Facebook now has 100 million users across Africa, the company announced on Monday.

This figure is half of all the Internet users in Africa, which sits at 200 million people. More than 80% of Facebook users are accessing the site from a mobile phone, showing high-growth countries are more connected than ever before.

Facebook engineers started tweaking the company’s Android app earlier this year after a trip to Africa revealed that the app was loading very slow, and the lack of memory on the devices resulted in constant crashes. The team members also burned their monthly data plans in 40 minutes. The team reduced the app’s download size by 65%, and decreased start times by more than 50% in the six months following the trip.

It looks like their work paid off. The huge numbers of people accessing the Internet on mobile devices in high-growth areas comes as many use their mobile phones not just to communicate, but as a lifeline for banking, employment and other necessary services. Keeping this in mind, Facebook and advertising agencies are customizing features and campaigns based on local insights, data speeds and available devices.

Rob Norman, chief digital officer of media buying firm Global Group M, said in a blog post on Monday that services, such as Facebook, need to deliver maximum use for the smallest amount of data.

“In Africa, we are seeing explosive growth and incredible momentum across the region. At the same time, when you look at the staggering cost of connectivity in many countries, mobile services need to deliver maximum utility on the biggest range of devices and consume the smallest amount of data, which is exactly what Facebook provides,” he wrote.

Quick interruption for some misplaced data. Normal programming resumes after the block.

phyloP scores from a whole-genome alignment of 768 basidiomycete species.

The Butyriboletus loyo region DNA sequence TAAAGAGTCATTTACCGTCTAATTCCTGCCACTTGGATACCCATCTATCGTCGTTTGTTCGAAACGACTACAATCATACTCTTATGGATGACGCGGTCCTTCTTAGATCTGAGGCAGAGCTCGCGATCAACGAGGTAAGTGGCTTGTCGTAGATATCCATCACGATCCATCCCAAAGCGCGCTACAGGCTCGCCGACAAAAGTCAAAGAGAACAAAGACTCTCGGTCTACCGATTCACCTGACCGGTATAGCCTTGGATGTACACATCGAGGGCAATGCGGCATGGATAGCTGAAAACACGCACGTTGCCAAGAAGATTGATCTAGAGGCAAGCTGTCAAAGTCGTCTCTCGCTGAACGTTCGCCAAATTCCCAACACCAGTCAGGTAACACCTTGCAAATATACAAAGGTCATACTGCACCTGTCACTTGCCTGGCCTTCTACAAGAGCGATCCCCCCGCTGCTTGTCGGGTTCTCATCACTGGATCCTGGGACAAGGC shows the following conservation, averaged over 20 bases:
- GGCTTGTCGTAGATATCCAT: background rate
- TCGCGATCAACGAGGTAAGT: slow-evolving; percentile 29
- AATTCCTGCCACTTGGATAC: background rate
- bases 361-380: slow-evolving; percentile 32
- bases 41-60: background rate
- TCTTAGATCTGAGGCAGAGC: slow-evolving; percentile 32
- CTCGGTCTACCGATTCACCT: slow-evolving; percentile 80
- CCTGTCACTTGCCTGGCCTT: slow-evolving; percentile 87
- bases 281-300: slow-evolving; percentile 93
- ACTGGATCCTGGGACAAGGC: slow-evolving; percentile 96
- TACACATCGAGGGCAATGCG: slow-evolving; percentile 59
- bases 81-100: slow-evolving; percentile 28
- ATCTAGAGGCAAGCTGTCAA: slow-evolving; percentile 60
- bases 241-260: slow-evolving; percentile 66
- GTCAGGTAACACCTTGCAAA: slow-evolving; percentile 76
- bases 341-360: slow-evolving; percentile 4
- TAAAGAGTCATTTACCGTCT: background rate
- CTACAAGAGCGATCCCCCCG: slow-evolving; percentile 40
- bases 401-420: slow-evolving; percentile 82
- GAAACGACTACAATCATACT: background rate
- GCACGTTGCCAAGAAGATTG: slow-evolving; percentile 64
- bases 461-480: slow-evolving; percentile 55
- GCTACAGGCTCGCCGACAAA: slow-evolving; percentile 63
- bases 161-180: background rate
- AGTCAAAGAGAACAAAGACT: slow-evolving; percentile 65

In June this year, Facebook was behind a major initiative to bring Internet to Zambia in Southern Africa. Internet.org gave locals access to basic apps such as health and employment services, Wikipedia, Facebook, Google Search, a women’s rights and a weather app.

“Everything Facebook has done has been about giving all people around the world the power to connect,” Zuckerberg said in a statement at the time of the launch of internet.org in 2013.“There are huge barriers in developing countries to connecting and joining the knowledge economy. Internet.org brings together a global partnership that will work to overcome these challenges, including making internet access available to those who cannot currently afford it.”

These newly announced figures seem to prove Zuckerberg’s global access mission is getting closer to success.